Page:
Tuesday, 15 September 2015

Is A for Africa?

In August, we awoke to news that we had to learn the Alphabet. Well, not literately. Google co-founder Larry Page made a huge announcement about a corporate restructuring which would see Alphabet become the holding company of Google and several other companies within the Google family. 

The restructuring looks pretty seamless, appears well thought out,  and was explained to the public in simple ABC (the spectrum of puns that can be created with Alphabet are too juicy to pass up) and the public lapped it up.
In a blog-post published on the 10th of August, Larry Page explained: “Alphabet is mostly a collection of companies, the largest of which, of course, is Google. This newer Google is a bit slimmed down, with the companies that are pretty far afield of our main internet products contained in Alphabet instead.” The restructuring leaves Larry and Sergey Brin as CEO and President of Alphabet respectively, with Sundar Pichai as CEO of Google.

With our level of dependence on many of Google's products, it is undeniable that the changes in the structure of the company and its future projections will have an impact on the kind of technology that will be available in the future. However despite the excitement, an important effect of this restructuring which seems little talked about is the impact the changes in Google will have on Africa. What does Alphabet hold for Africa? Could A also be for Africa?

Of all Alphabet’s subsidiaries, Google seems to be the most predominant in Africa. For instance on the 18th of August 2015, Google launched Android One through a strategic partnership with Jumia, Infinix and MTN Nigeria. Google has long recognized that a large percentage of Africans can only become plugged in to the internet using mobile, as opposed to traditional desktops or laptops. Thus the launch of Android One is a step in the right direction for Google if it is to meet its ambitious goal of connecting the world to the internet. The development of Google maps, Google ambassadors projects across schools in Africa, as well as Google partnering with innovation hubs are also ways through which the brand has registered its presence in the developing world.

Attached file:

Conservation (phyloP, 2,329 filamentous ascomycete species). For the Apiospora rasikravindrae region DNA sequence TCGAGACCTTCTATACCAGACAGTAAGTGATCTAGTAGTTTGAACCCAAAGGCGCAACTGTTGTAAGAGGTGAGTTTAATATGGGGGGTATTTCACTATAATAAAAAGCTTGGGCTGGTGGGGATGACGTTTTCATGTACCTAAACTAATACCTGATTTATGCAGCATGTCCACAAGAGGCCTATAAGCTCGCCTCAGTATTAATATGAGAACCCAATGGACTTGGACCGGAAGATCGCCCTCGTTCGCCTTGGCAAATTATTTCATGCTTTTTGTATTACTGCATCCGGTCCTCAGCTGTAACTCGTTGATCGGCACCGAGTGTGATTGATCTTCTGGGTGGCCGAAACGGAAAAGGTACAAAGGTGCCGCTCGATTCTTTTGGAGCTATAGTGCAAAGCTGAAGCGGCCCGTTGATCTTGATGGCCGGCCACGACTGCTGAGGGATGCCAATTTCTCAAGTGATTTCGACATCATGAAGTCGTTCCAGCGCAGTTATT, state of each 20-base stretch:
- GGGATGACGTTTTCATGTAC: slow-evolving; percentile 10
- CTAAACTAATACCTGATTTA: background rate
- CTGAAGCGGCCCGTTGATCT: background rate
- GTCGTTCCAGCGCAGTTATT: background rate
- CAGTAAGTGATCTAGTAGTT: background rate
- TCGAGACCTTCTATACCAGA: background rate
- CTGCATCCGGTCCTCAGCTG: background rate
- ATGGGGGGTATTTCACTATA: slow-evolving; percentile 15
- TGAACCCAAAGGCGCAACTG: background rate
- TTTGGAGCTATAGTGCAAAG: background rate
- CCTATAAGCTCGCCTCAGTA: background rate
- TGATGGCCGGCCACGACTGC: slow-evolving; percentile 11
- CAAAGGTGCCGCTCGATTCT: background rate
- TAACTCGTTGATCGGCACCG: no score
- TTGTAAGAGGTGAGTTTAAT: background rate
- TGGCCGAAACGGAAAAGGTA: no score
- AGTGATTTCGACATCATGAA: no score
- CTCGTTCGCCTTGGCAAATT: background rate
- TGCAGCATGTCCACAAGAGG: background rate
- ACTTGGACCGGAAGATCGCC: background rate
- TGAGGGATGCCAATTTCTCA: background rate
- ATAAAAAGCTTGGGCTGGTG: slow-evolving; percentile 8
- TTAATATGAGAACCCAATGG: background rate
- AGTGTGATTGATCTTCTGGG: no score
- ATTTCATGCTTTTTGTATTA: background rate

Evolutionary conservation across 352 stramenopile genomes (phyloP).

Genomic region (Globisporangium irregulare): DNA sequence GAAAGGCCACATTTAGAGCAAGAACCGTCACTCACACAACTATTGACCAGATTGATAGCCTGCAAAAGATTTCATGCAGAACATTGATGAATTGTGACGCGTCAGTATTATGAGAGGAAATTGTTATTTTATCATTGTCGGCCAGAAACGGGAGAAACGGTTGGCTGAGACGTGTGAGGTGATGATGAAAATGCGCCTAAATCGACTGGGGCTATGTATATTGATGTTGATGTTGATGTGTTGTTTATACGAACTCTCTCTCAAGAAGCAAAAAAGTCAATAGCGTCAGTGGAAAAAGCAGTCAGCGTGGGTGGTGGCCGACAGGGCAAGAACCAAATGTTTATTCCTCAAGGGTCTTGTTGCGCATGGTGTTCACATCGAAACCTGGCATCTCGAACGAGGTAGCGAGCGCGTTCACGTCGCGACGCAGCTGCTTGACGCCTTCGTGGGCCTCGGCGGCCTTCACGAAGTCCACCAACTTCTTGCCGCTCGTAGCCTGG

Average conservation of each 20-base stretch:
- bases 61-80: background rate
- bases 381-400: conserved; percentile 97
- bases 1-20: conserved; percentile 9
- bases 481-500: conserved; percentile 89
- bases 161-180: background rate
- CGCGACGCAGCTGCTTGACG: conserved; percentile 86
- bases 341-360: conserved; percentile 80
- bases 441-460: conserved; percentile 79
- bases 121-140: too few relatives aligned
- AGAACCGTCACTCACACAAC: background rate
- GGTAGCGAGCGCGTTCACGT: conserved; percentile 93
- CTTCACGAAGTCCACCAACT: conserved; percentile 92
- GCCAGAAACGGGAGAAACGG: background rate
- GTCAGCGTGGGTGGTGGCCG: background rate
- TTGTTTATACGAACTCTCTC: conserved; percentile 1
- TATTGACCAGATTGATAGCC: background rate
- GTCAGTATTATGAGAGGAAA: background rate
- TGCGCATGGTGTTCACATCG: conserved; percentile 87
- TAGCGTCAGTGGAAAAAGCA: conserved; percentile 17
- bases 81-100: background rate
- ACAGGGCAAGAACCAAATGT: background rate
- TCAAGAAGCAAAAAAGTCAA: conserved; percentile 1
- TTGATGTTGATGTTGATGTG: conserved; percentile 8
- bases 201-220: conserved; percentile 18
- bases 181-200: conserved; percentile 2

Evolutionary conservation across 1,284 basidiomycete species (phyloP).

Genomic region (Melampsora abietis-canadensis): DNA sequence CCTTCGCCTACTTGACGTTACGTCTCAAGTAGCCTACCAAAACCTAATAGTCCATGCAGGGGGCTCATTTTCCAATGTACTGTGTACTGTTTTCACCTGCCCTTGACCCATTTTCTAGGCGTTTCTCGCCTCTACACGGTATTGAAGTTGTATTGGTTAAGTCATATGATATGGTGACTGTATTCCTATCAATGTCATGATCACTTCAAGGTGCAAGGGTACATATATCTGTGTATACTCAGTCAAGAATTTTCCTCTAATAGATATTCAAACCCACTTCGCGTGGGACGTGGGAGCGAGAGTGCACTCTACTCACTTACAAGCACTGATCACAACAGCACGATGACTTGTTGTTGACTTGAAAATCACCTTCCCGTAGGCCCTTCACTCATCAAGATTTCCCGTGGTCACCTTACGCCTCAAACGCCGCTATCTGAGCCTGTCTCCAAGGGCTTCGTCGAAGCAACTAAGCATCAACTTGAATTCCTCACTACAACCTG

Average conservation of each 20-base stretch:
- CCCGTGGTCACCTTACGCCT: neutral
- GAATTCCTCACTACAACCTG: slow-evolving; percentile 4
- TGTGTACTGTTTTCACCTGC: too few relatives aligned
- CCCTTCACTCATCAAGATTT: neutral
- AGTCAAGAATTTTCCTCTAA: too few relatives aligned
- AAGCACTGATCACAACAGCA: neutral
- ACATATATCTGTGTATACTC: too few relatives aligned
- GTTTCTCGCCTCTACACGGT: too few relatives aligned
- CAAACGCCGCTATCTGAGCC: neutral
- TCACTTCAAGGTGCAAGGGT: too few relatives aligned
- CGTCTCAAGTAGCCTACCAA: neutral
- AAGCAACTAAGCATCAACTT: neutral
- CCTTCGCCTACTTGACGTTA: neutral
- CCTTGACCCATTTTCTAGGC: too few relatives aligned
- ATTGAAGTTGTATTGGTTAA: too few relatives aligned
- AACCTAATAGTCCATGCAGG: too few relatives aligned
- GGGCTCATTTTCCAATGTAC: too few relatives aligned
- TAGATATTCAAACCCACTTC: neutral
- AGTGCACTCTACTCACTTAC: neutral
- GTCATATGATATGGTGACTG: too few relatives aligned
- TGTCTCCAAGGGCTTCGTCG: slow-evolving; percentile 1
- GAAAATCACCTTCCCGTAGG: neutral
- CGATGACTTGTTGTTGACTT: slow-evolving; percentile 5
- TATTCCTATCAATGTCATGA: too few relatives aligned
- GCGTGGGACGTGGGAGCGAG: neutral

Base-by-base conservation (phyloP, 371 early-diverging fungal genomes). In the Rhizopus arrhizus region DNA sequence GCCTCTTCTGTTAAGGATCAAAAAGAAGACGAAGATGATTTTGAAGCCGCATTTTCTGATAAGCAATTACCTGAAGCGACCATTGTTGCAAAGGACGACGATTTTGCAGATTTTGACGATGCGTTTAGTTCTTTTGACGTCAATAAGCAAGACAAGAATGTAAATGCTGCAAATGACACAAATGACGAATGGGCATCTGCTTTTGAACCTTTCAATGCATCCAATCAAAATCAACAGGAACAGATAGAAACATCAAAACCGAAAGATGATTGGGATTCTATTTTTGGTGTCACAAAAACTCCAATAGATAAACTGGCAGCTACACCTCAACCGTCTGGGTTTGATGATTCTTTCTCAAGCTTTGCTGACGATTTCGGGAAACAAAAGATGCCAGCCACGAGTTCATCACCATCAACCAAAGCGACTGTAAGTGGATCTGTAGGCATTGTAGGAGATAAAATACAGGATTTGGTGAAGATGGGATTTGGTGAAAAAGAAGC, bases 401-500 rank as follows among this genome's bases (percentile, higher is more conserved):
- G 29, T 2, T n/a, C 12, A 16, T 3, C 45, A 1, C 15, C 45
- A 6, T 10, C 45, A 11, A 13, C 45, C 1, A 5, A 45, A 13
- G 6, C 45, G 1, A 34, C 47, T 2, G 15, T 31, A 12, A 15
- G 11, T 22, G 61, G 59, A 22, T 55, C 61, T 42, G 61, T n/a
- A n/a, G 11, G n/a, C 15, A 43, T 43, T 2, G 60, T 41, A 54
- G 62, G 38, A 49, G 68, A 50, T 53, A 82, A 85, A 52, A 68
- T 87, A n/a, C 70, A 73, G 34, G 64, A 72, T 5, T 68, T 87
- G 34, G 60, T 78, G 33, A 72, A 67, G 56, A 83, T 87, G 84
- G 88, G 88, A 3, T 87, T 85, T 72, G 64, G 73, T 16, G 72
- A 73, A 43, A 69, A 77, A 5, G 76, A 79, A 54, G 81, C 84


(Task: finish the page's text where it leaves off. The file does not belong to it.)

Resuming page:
Google is making inroads in Africa, but what about Alphabet? It may be a bit premature to expect other companies under the Alphabet umbrella such as Calico, which seeks to extend human life, to immediately begin making a mark on the continent, considering the experimental nature of its outlook. However, could there be more prospect for other companies like Google Ventures and Google Capital to begin to take a more in-depth look at the African business climate? In the blog-post published by Larry Page upon the restructuring, he explained that “We are also stoked about growing our investment arms, Ventures and Capital, as part of this new structure.” We at Amoo hope this effort will also focus on emerging economies.

While being optimistic about the future of Alphabet in Africa, we are wont to hold the sentiment that only time will tell whether other ventures within the Alphabet family will establish such presence or show such focus on the African climate.

Whatever the future holds for the tech giant and its relationship with Africa, it is clear that Larry and Sergey have lived up to the promise they made. Google is not a conventional company and they do not intend to become one. We definitely agree with this. 

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